Planning with FUTURLOGICS a system of prospective thinking

FUTURLOGICS a system of prospective thinking:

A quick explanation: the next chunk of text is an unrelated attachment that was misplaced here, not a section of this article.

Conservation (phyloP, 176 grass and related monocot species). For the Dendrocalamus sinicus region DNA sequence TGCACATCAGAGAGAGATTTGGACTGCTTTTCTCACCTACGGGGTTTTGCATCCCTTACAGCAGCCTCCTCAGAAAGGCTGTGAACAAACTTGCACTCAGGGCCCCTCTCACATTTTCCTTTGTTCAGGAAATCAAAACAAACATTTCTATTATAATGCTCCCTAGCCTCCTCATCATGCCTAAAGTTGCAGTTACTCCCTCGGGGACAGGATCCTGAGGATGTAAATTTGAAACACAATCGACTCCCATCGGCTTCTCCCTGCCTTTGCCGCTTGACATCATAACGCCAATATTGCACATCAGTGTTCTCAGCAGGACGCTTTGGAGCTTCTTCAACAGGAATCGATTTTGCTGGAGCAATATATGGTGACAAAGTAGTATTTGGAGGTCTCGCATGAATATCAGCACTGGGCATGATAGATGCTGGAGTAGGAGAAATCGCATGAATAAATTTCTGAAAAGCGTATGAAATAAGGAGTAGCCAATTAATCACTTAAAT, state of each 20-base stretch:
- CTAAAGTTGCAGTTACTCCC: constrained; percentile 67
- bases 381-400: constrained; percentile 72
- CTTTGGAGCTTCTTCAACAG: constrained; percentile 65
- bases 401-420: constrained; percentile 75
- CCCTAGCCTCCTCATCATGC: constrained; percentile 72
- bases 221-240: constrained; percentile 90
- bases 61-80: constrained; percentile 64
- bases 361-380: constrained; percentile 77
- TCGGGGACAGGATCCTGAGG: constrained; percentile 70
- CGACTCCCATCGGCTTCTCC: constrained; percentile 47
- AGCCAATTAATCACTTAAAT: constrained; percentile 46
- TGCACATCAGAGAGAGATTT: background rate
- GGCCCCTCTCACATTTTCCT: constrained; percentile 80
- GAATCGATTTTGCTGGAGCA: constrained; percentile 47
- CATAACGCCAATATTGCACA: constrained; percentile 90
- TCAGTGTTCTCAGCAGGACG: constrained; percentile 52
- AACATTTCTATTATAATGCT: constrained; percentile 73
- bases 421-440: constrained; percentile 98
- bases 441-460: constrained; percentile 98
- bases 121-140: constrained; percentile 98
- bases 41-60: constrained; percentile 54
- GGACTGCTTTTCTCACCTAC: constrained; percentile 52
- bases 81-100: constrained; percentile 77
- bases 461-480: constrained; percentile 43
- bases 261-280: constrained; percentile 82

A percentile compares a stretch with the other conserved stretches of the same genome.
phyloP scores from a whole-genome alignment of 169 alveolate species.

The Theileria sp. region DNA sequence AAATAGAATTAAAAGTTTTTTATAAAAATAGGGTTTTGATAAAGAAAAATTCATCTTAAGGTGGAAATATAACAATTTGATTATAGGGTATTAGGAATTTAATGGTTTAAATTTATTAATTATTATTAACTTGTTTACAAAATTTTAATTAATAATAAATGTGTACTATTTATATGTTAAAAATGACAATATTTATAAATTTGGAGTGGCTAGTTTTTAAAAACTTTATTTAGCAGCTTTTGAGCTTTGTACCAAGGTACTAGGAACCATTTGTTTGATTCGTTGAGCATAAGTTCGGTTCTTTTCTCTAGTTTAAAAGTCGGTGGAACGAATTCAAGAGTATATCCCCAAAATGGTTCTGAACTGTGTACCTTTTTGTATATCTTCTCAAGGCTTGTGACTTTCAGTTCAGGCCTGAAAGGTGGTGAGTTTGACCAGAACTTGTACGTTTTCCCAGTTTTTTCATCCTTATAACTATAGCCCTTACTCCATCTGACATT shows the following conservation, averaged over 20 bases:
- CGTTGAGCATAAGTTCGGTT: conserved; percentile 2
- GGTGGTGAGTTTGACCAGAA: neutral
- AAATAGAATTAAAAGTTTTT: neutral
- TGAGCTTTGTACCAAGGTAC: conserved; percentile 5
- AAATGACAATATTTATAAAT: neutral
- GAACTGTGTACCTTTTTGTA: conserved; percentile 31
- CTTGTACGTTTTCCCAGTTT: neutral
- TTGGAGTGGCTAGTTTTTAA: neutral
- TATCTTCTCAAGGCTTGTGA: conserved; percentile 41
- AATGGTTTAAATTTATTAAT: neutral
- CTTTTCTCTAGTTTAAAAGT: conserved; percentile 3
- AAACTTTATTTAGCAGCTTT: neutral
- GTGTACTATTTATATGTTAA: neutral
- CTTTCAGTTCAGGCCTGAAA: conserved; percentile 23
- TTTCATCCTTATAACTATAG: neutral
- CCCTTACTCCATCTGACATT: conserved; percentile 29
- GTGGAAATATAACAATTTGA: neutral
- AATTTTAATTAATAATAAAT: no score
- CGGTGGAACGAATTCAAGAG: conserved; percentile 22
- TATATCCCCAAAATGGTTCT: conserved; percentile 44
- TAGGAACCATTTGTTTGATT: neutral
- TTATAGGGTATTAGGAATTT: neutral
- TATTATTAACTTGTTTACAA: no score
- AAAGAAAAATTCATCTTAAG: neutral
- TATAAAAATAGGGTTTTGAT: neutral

by james n. hall COPYRIGHT © 1983 BY JAMES NORMAN HALL ---------------------------------------------------------------------- No part of this book may be used or reproduced in any manner whatever without express written permission of the publisher ---------------------------------------------------------------------- Printed in the United States of America SELF TEACHING PUBLICATIONS WEST JORDAN, UTAH 84084 USA Previous Next Table of Contents of FUTURLOGICS Chapter XIII PLANNING PLANNING VS. PREPARATION The ability to forge out of nothingness a desired result is not to be found. We must use the powers and forces at hand to our best advantage. This is the whole reason for planning: to get maximum results our of minimum effort. If the meek inherit the earth it will be because they have made plans. The meek understand that knowledge is the ultimate power. Foreknowledge is the advanced level of that power, causing the activity of planning to find its fulfillment. Preparation and planning are interrelated. Preparation is the singular mechanics of the plan. When a plan is implemented we go to a particular element of the plan and prepare it to cause the effect that fits the total image. Planning puts together various preparations so that an overall objective is achieved. Preparation takes one item and changes things to that purpose. Planning organizes various preparations toward the entire scheme. Both planning and preparation help us to live with the disparity of our present circumstances and the anxiety that waiting can produce. All plans are prepared and all preparations are planned. The two activities cannot be viewed completely separate from each other. It is instructive to compare the different features of each to help distinguish the emphasis the two procedures have on some mental approaches. The following side-by-side list aids in this understanding: PREPARATION PLANNING Purpose: to maximize effort Purpose: to maximize results; and resources to minimize effort and resources. Nature: more physical in application Nature: a mental activity done after mental activity. before physical activity. (we prepare plans) (we plan preparations) Motivation: Fear, endurance, Motivation: Want, desire, power, etc. aspiration, etc. Generating future event is Generating future event is in unavoidable, generally external imagination and internal in in origin. origin. Prepartion secures fear and Planning satisfies wants and fosters confidence establishes expectations. Lack of preparation is more common that lack of planning. This fact will show the final difference. Preparation always requires an expenditure of energy and work. Planning does not require the physical expenditure of energy. PREDICTION IMPROVES PLANNING Specific knowledge of the future allows more creative planning and a reduction of forces and energy used to achieve the goals of any plan. When excessive variables and/or contingencies are present in a plan, it requires more provisions to ensure or secure a variable to allow positive action. This cause the need for greater amounts of energy to make action based on certain expectations. In ths respect, prediction is seen as an economy in action. Good plans are based upon good prediction. If any of our predictions are derived from the modes, the distorting effects will be reflected to the planning we do. Further research may show that a person who favors a singular mode of approaching the future will plan in this mode. We might say then, that there are absolute plans, natural plans, imaginary plans, artificial plans, synthetic plans, and paradigm plans. Our aim is to develop the futurlogical mode. The planning done with the system of Futurlogics is holistic planning, which, simply put, means that the future used as a base for planning will be the broadest and most accurate possible. Wen our goals and objectives are motivation enough, we enter the assumptive mode, and the ever-present elements of assumption and risk calculations characteristic of the artificial future and its originating mode are manifest. In these cases accurate prediction is not waited for (as discussed previously), as it means that the desired result of our plans os lure us to accept assumptions rather than the more quiet statements of prediction meted out of DMP. Goals and objectives that are highly motivating set us to consider the risks versus the gains. At any rate, plans based upon assumptions and contingencies are more expensive to implement and assure in the preparatory action of the plan. What ever type of preparation, planning, waiting, extended predicting we do, it is best to found it upon the broadest base of prediction possible, and not fall into the modal restrictions that would distort all of the operations and activities that we may have relative to the stimuli of the future. THE NATURAL BASE OF PLANNING The things that will occur without the intervention of man are the natural future, and if each of us were the only person on earth, then the natural base for any planning would be the natural future. In this hypothetical situation, anything that you might do would be the synthetic future. (The synthetic future is the result largely of plans that we implement and successfully complete.) The natural base is, in this simplistic situation, the natural future. The synthetic future is founded upon the natural future caused by one person's presence and actions. But we are not alone upon this planet, and the scope of the natural future and the natural base for plans must take into account the activities of the other "shipmates" who share the planet with us. The natural base must take into its confines the synthetic future as well, since what most men do is beyond control and therefore could be accepted as natural events. Men are proucts of nature and are so enmeshed with natural events that what man does must be seen as part of the natural future also. Nevertheless, the natural base from which we begin our plans is not the same thing as the natural future. It is simply all that is beyond contol of the planners, powers, and economies. This natural base gives us a backdrop against which we can contrast the things that will occur naturally against the things that require man's action, and an application of forces in his control. Those things which will not occur without man's intervention become the subject of plans and preparations, and these may become our goals and objectives. GOALS AND THEIR ORIGIN When the natural base has been determined, we select a goal or direction for all the planning activity. Where do our goals, directives, requirements, objectives, aims, intent, etc., come from? The aims of preparation come from the natual base itself, as the thing that will occur naturally is a threat to the well-being and security of the individual, and he must do something to bolster himself to meet and endure the oncoming conditions. But in planning, the negative opposite is the spur to the production of goals and objectives. For in determining the limits of the natural base we learn it will not provide us with the things we need to achieve the level of comfort that we desire. So we must create its occurance. In the mind of man is the origin of all goals. If man were satisfied with the natural base he would not want to change anything, but would defend the continuance of the "status quo." We want things to be better than they can be naturally, so we engineer the changes that fit our desires. The purpose of our plans, there fore, is to cause something that would not occur naturally at the time we require it to become a reality. Creativity finds it employment here. And creativity requires imagination. Understanding the principle of imagination is creativity and discovery will explain the origin of goals. Goals find their genesis in our personality and in our motivational set. The contrast between our personality and our knowledge of the future will be the furnace from which our goals and objectives will be drawn and determined through tempering by experience. It is true that our appetites sometimes exceed our capacity to consume that which we desire. Human beings are the only creatures on earth who want more than is good for their purposes. This greed affects the kind and quality of goal selection. Intemperate choice of goals will have an effect on the outcome or side effects of plans. Goals should be reasonable and not strain the capacity of the planner, or the motivating effect of the goals will backlash and produce anxiety. If we set goals that are unreasonable, one of two things will occur: (1)It will stimulate the activity of preparation to bolster ourselves and seek power;(2)It will cause strain through the pressure of the unrealistic goals, and this may engender a sense of failure. Failure is a poor base to further activities. Nothing succeeds like success. Realistic goals should be kept within the scope of our resources and abilities. Many men have equal ability, but unequal resources, however unfortunate this may be, and it is a fact that must be considered with the process of goal selection. Ability can be seen as a resource, and nothing should be thought impossible, as pessimism kills the imagination which is the key to creative planning. The point is that excessive failure is taken by some to be habit forming and frames much successive behavior. INTELLIGENCE COMPENSATES FOR LACK OF RESOURCES An old saying reminds us that "the rich get richer" and this fact is hard to accept, let alone fight. The rich get richer because of the available resources. Where resources are absent, intelligence must compensate. Intelligence is the greatest resource of all, and a man who is intelligent enough can do anything he desires. In the traditional battle of "rich" versus "poor" we discover that the rich can achieve more because of the availability of resources, while the poor are so busy with a hand-to-mouth existence they have no time to set goals, even if they were to find a way of implementing them. Understanding laws and their effects makes it easier to overcome them. Often an imaginative and intelligent person seems to come from obscurity and makes his mark on history despite all opposition. We can learn much from these people. Compared to nature, even our most potent powers are feeble, and the laws that can produce success should be known by rich and poor alike. The less our resources, the greater the exercise of our intelligence to achieve success. Good plans that are followed faithfully can offset the law that only the rich get richer, because with a plan, the poor can become rich also. A good plan will get maximum results from minimum effort (or , in this case, resources). The intelligent person can, through proper planning, achieve success from proper preparations and goal selection. A rich person's success from proper preparation and goal selection. A rich person's plans can be outstripped by the vastly superior plans of the more intelligent. The individual who uses available resources efficiently can also become rich. But until we have learned the proper application of planning, should keep our goals reasonable and within reach, so that we can achieve the rule that success is the best foundation for success. RATIONALE BEHIND GOALS We should not limit ourselves. We should never undercut our potential. We should set goals and requirements that are commensurate with stimulating growth and progress. Although directed primarily toward the individual, the same principles apply to organizational goals as well. Underachievement is a sense of failure also, so goals that focus plans to a result should bring harmony and potency to the overall plan. The art of setting goals should be tempered by the character of the participants of the plan. The leader of and organization must be aware that proper goal selection and assignments do not create unwanted stress and disrupting influences in the structure of the organization. An understanding of oneself is a good basis to all levels and kinds of goal setting, both in the individual and in the leader. The problems of social engineering and control of ideas and life styles are a tremendously complicated subject where solutions, though simple, are hard to implement. But it is important in our investigation of goals and objective and their origins to question the social engineers. Where do their goals and objectives come from? What focuses their activities to promote their concepts of how "things" should be for all of us who must ride the tide of their manipulations? The question of morality arises when we realize how their plans affect our lives and influence our goals to comply with their efforts to produce their concept of society. What is our ultimate goal? A more abundant life! Positive plans with this as their ultimate goal will always produce a measure of success. LONG-RANGE PLANNING VS. SHORT-RANGE PLANNING As we have discussed, the lack of resources and power can restrict or dampen the goals and objectives we select, constraining us to set our sights low in order to avoid the problem of trying to do thing with inadequate means. We should not be broken since there is a simple solution to maintain the futurlogical approach and DMP. If we extend the plans by making those goals which require more resources than we presently have, the objects of long-rang plans, toward thing is maintained and DMP is not blocked by the restrictions of inadequacies. We should all have long-range plans because they provide an overall framework from which we can base shorter term plans we can more readily work with. This is most evident in large corporate organizations. The upper management plans for long-term goals which may extend from five to ten years into the future, and the middle management is assigned yearly or monthly goals, this, of course, leaves the lowest ranking employee to deal with the details and simple preparations of the plan under the supervision of the coordinating staff, who ensure the proper feedback to the overseers. Long-range plans will naturally affect short-range plans, but many short-rang plans we make daily can also give thrust to the lon-range as goals come from our motivational system. If we are habitually shortsighted, then the habit will influence goals we select in longer term planning. MAKING MODELS Plans are models, symbolic representations of the synthetic future. It is from plans and their side effects that the synthetic future is generated. With plan, we are able to simulate, through prototype measures, the thing that can be caused to happen. Thus, we find that in plans there will be models, blueprints, designs, drawings, blackboard work, committees, brainstorm sessions, tests, lab experiments, etc... All of the techniques are to prototype the whole operation so as to see ahead its success potential. All these measures make a symbolic work of the actual plan begins. Miniaturation of the actual is a way of previewing the effectiveness of the plan. It is also a way of graphically representing the thoughts that plans are made of, since plans are abstract and difficult to deal with and to interpret in concrete acts and schedules. Oftentimes we fool ourselves into thinking we have thought of everything, but if we make a list in black and white of the thing we intend to do, the mere effort of writing them down approaches the essential of planning. To go ahead without clear and diagrammed exactness is also wasteful. Few of us can do high mathematical problems in our head. We learn to write down the symbols and operations of the problem so that we can free our mind to think of the solution. It is the same with planning: we cannot always think out the ways and means to accomplish our goals, so, like the mathematician, we prototype them in modeled and miniature form so that we free our thought to make the most efficient approach toward our goal actualization. Good plans are easy to understand or they are not good plans. Good plans make thing understandable, which might be misunderstood were it not for the planning efforts. a fine test of this is whether or not the plan communicates its essentials to all those it concerns. Without clear communication we work at cross purposes, traveling in several directions at once, and our eventual goals may never be realized. Two persons seldom imagine and unreal thing in the same way. This is not to imply that to merely tell another person a plan makes it viable. If we can communicate clearly even if it is only ourselves, we lay out a means to and end this is in harmony with fact and laws. COMMITMENT STARTS THE ACTION All plans are no more that abstractions until they are performed. Good plans come from commitment. Commitment answers the question "What do you intend to do?" Commitment requires sacrifice. We believe if we expend time and energy on a project it seems a waste to break it off, so we become tied to our commitments our of a sense of economy. If the value of our sacrifice is great enough, then the value of the plan becomes greater. If no plans are undertaken, no success can be expected. Whatever our motives, once underway, there is an inertia that carries us on its own. Of course, if our commitment to the plan is feeble the inertia to continue is feeble also. After a recent presidential election, when years of planning resulted in success or in failure, both the winner and the loser may be asked, "What are your plans now?" The man who is on the ball will have a quick answer, but for the loser there is a "letdown" as everyone feels the total commitment to the cause of their party. Great men are always in the process of completing their plans, so if the mans is truly great, one loss is only a momentary setback, a rearrangement of his commitments. Anyone who is at all interested in the future will have some degree of commitment to a plan since all plans have something to do with the future. Most people have a difficult time finding value in the abstract, and the future is seen by many as largely abstract. Value is found in the hardware of everyday reality. tomorrow is a dream that may never come. With this attitude commitment to the future is more difficult and not as enduring. Time also is an abstraction. And the saying that "Time is money" makes it real. Even money is an abstraction sought after by us all. Many are committed to acquire as much of it as they can. The lack of materiality of the future should not be the deciding factor of value for the intelligent person. Learning to find value in non-material things is a sign of maturity and farsightedness that lends itself to progress. We define time as a resource necessary to every plan. One of the first principles in planning is that we have enough time to plan, and to implement our plan. Planning with insufficient time shows improper prochronized events and prediction. While in the first steps of planning, we must predetermine the amount of time necessary to the success of that plan. This is fundamental with the course of complete planning. If we find that there is not time limit, this is a problem in itself, as no sense of motivation is felt. Here, the time limits are assigned and set as is best to make commitment and motivation a contributing factor to the focus of planning activity. When thing are under control, usually the amount of time required to accomplish our plans is within control also. (Note: in preparation, the time is externally set, while in planning it is more internally arranged.) BEING GUIDED BY THE PLAN The operation and mental activity of planning itself is to model and aid the mind toward the outcome of our plans. Extending the mind through the techniques of graphs, black boards, and layouts help to keep clear the minute details that often are required to make a plan effective. Improvisation is not eliminated from planning but it is out a plan and a man working off the top of hi head is marked by the form of preparation to meet the future with timing and focus of effective activity. The two stages of planning are the creative stage and the perfunctory stage. In the creative stage, the operations of the mind are enhanced to their limits. While the perfunctory stage the thought process is subdued, as it will interfere with direct and focused attention. The creative stage works with symbols and the mechanical phase. or perfunctory stage works with action and things of the environment. The synthetic future is therefore approached in two directions--the symbolic and mental side, and the mechanical and material side. If the synthetic future is kept only in the creative stages of planning, it will never become an actuality. This is tied into the principle of commitment. Commitment may be defined as setting direction to our motivations. Our motivations are never absent, but they sometimes work in directions other than conscious wishes. Once the plan is animated by the promise of the end result or the goal is seen as a reward for commitment motivation is the result. Unless we are somehow motivated by planning, the synthetic future is never actualized. Plans must be reduced to record, to reference, and guide activity. This reinforces the elemental consideration that a plan must be communicable. to prevent the plan from becoming cumbersome, it should be simple, quick, and accurate. Planning ahead avoids the problems of making decisions and choices that should have been made beforehand. Planning ahead saves time and energy. Of course, no plan can anticipate perfectly, and individual discretion and improvisation have a definite place. It is distasteful to think that being robots to a big plan destroys the most human thing we are--thinkers--but is is also unthinkable to waste resources and energy by not thinking ahead and getting a clear picture of what we should do before we are overwhelmed by a deluge of unseen complications. We learn to concentrate in order to overcome obstacles or solve problems. We think ahead so we need not think when think all at once, as it were, and acting afterwards is a form of concentration. We concentrate the activity of thinking and we concentrate action to pure reflex. Reflexive action is the best way of concentrating our powers. It is ridiculous to think we can do all things at once. We take turn and focus our action to point where the force is increased enough to penetrate or move the obstacles. Once plans have been followed and the desired results are obtained, then under the same conditions the plan will work again. But in this case, the plan takes on the character of knowledge and/or foreknowledge. STEPS IN PLANNING Planning cannot really be understood as a list of parts. To look at the principle of planning as anything less than a complete whole is to leave out some of the most important dimensions of the activity. However, we can, by separating the "operations," get a digestable portion of the whole. As we become more familiar we can synthesize the parts to get the feel of the total activity. 1.To begin any planning, one should determine the mode with which the future is perceived. This may be from any single mode, but should be of the general overall modes of Futurlogics. Decisions and judgments of variable can be simplified if the mode of perception of the general and specific aspects of the future is know consciously during the mental stage of planning. Define natural base. 2. Goals, objective, missions, and requirements must be defined as well as results, effects, and desires, and these must be reduced to terminology of change mechanics. No plan is effective until specific and single aims are set. Goals must focus the activity and complement the build-up of effects that will cause the goal to be accomplished. We must see clearly where we want to go. The more clearly this is defined. the easier the plan will be developed. 3. Evaluation, appraisal, estimate of the present situation is the logical persuant to step two. After we can clearly see the goal as well as present circumstances, we can then inventory the resources elementary to implementing our plans. 4. Compare, analyze, and study the disparity between the present state and the future stage of the desired or the required. The future state of goals achieved is compared to the present state of goals yet to be achieved. The changes needed to effect the end result of goal achievement will be evident. 5. Will the ad quo occur naturally or will intervention and energy be required to over come obstacles and bring about the desired change at the right time? Resources at hand must be evaluated to determine if they will be sufficient. If they are deficient, external sources must be explored. Our commitment is now determined so that we can direct activity appropriately. 6. Set the time requirements and structuring. Schedules and the sense of time use and passage is essential activity. Planning organizes all the activities relative to the future and puts them into a system. What the concert is to the single musician the activity of planning is to any single activity such as waiting. Waiting activity is the scheduling of time to accomplish the goal. 7. Communicate to all who will participate the requirements to accomplish subgoals. Organize, coordinate all subgoals and overall plans that systematize them into a complete, encompassing plan. some planning begins with many specific plans that are convinced in the main plan organizes them. The other case is that a main plan may be so complex that in order to communicate the minor requirements to the participants, subgoals are generated to guide the subordinate activities of the constituent faction of the implementing staff. 8. Set up a monitoring feedback system to have obstacle and unforeseen events brought to the fore so that a resolution may be effected within time standards. One may set watchful eyes upon any contingency areas so that he will not be caught off guard. 9. Plan the equilibrium or life expectancy of the desired results. Once you have accomplished the goal, how long do you desire that condition to remain? If you desire only to get to the top of the mountain, then as soon as you get there you cn turn around and return, saying that the goal is accomplished. But if you wish to clear a jungle for farming, you may want a permanent condition that makes permanent farming possible, and the constant fight of the encroaching jungle might prove to be an expensive output that prohibits any further argricultural projects. DEALING WITH THE FUTURE THROUGH PLANNING The main thread that runs through all the efforts of planning is ecomomy. We must use tactical considerations to get maximum results from minimum output. The fear often inherent in prospective thinking is lessened through a good plan. The present level of civilization has not come by accident. Much thought and study has gone into making the best use of the available powers. The concept of the "trigger"--the smaller force controlling the larger force--is the key to our present power over our environment. Knowledge of the future enhances our awareness of "triggers" and when to use them for maximum economy. Brute force is necessary, but intelligent use of force is the key to getting the above mentioned "triggering action." Plans set up the planning is eliminating the obstacles which prevent the satisfaction of our needs and desires. Our own strength is often insufficient to overcome or eliminate this opposition to our acquisition of selected goals. The opposite to "triggering" is sampling and attenuation. Here, we have the larger forces to move and guide smaller forces. This is mainly a concept of perception and sense. All the indication and instrumentalation are based upon attenuation and sampling. At the base of perception is intelligence. The laws of intelligence are fundamental ingredients of planning and of activities relative to the future. If we were unable to cause things to happen we would not be able to plan. We would only be able to predict. In our discussion of the synthetic future, we used the hand to illustrate the mind's extenion to material surroundings. We could then say that a person with no hands would not plan, because he could not cause anything to happen. The mind of man would be helpless without the "helping" hand to carry out his plan. Predictition is saying what WILL HAPPEN through observation. Planning tells us what we may CAUSE to happen. As we gain more power to cause things to happen, we will predict less and plan more. The acquisition of power over our environment is steadily increasing. Therefore, we should see an increase in people working under the guide of different levels of planning. To understand the nature of the plan makes understanding the motives and reasons for our behavior easier. The temptations of multinational corporations to ensure the success of their plans by sheer force and market manipulation is significant in light of our discussion of the relationship of power and the intellectual process of prediction. Mind over material things is one thing, but mind over mankind is another. It is historically evident that we have dominated the weak to obtain power. Self-expression is an admirable quest, but if we infringe upon the self-expression of others this turns freedom into slavery. Man shaping man and social engineering, propaganda, political manipulation of the few ruling the many are serious problems that will emerge from the increase of power available to us. Plans with power must be understood so freedom can be preserved. Looking ahead, many have anticipated the increase of our power over the environment. Because of this, many plans are now devised based upon these "ifs." When the power is realized and available for use, then these potential plans become viable. This is a case where prediction makes possible the development of plans in advance of their need, so that the time needed for planning can be assured. The more "ifs" we have to base the future upon, the greater our need to assure that the contingency levels of our plans is minimal. Contingency planning is motivated by the enticement of reward. Power to reduce the "contingency variable" to the "absolutely certain" is the thrust of our quest for power to insure the success of any plan. OBSTACLES AND THE PLANNING ATTITUDE 1. People who are not committed are seen to be free. Planning is synonymous to commitment. We find that there is an identification, therefore, to planning as a lack of freedom. This is an illusion. If we are not committed to the working our of some plan, we are subject to forces that would overwhelm us. Planning uses the powers we have more effectively. Planning. if properly used, is a force in itself. Planning requires thought, and thought is a force. Any means that aids that force is freedom. 2. As with all human behavior, planning is rooted in habit. Overcoming habits of avoidance is one of the first things we must do to improve our innate skills of planning and creativity. 3. When a commitment is made, it always means that there is an inherent sacrifice or limitation. This implies a contest of self-control versus self-indulgence. We all tend to be now oriented and this is how we lose consciousness of the temporal environment by definition. 4. Planning is thinking, and thinking is work. Work is a demand seen as a scarifice rather than an opportunity to exercise our faculties and being. We must be aware that there are always limits and balances in all things. 5. The artificial future is an obstacle, especially when it is wrong, and rooted in strong emotions. Plans based upon the artificial future will mean self-discovery, and this is a difficult thing for most people to face. 6. Planning takes time, and this time of thoughtful preparation is viewed by some as laziness. There is no need to feel guilty taking time to plan, as it will save time in the long run, and the long run will get us the farthest. 7. When one is confronted with a task that is beyond the capacity of simple hard work, one must look for a way to accomplish the goal that will be more effective than just "digging in." The person mus know where to dig, and how long, and with what, etc. Work for work is exercise, but work for profit is success. Success should pilot the ship of all or plans. Planning is not laziness, but effective work potential. DECISION, TIME, AND RESOURCES Decisions come from our awareness of the range and limitation of powers. Knowing what we can and cannot do is the key to making speedy decisions. If the exact nature of our resoursec and powers is always hazy, decisions will be difficult and filled with anxiety. A simple aid to decision making will be to define our capabilities, potential, resources, etc. This kind of inventory must be realistic, or the effect will compound the problems rather than ease them. These same limitations force upon us the requirement to make accurate predictions in enough time to make preparations and plans that will increase our powers. Foreknowledge enables us to use the leverage princeiple in approaching any future event. The sooner we know of some future event, the more time we have to organize and focus the existing forces in order to amplify their effects. All decisions making has a degree of foretelling inherent in the process. Looking at the consequences of possible alternatives can aid in the selection of one course of action over another. Sometimes it requires setting down priorities, so that selection does not mean exclusion of one or the other, but is a matter of taking turns and ordering a schedule as the time approaches. At any rate, without some knowledge of what will be, decisions would be just an act of caprice. We must act with purpose and direction toward goals. We should look at the decision-making process as an opportunity to see what we believe the future to be, what we know it can be. It is during this time that we make our most extensive reaches into the future, and feel, and perceive what it might be. We must be introspective, and discover what DMP is really about. Decisions are always associated with anxiety. Paradoxically, decisions made are always seen as cathartic, a relief. Planning will always involve decisions. The word decision means to "cut" or "cut out" from the whole. Generally speaking, one of two alternatives is to be "cut out" and the remaining to be worked with as the resolution. If we could do all things at once, then the process of deciding would not be necessary. But we cannot do all things at once. In order to do anything at all we select a course of action and work to accomplish it. When we would like to do both, but are conscious of our limits and resources, we must sometimes sacrifice one goal to acquire the other. Commitment means sacrifice. To stick with our commitments is to maintain a direction at the expense of other possibilities or directions. Therefore, to sacrifice an alternative is to commit ourselves to something else. The ancient law of sacrifice was really, in effect, a test of commitment to the Jewish law and covenant. In today's terms, sacrifice concerns time and money. The college student whose tuition is paid is not as dedicated as the student who must pay his own way. The strength of our commitment is described in our willingness to sacrifice or our desire to remain resolute. There are four kinds of decisions. One is a choice between two positives. Another is a choice between two negatives. Third is to choose a negative in preference to a positive, and forth, to choose a positive over a negative. All of these decisions, while not ideally desired, are required of us because of the real nature of the world and our sense of limitations. Often a decision is made only to avoid making another decision. Some persons would rather meet the frustrations of wrong choices than to work the process of decision making and face the humiliation of reality. We should avoid escapism in our decisions, as it leads to more complex decisions later. Make the good decision early will help prevent this type of complication. The earlier we can come to our decisions, the greater the leverage factor of foreknowledge. PLANS MAKE MEN EQUAL To summarize, a man with a plan can head off problems in advance, and this is an advantage over the man who improvises. We literally must plan every activity of our lives. If we do this with a good spirit we can experience great degrees of progress. Plans make leaders. The larges share of improvisation we do should be in our moments of planning, and not in the desperation at the moment of occurance. UNIVERSAL ENGINEERING Planning is the most general form of engineering. All other forms of engineering become mere technical activities. In this age of the specialist, where one studies so much about small aspects of the total environment, and nothing is tied into the larger scope, Futurlogics becomes a handbook of the universal engineer. Planning is the most creative of all future-minded activities and is therefore involved in the motivations and psyche of the human mind in the most imaginative way. All our specialists of today must find their direction with the overall generalist of the future. The problems of unguided specialists inputting into the environment has been aptly described in Alvin Toffler's book, FUTURE SHOCK. We need universal planners. Futurlogics is the best engineering handbook for the futurist who seeks to set aright the chaotic disregard for side effects. THE END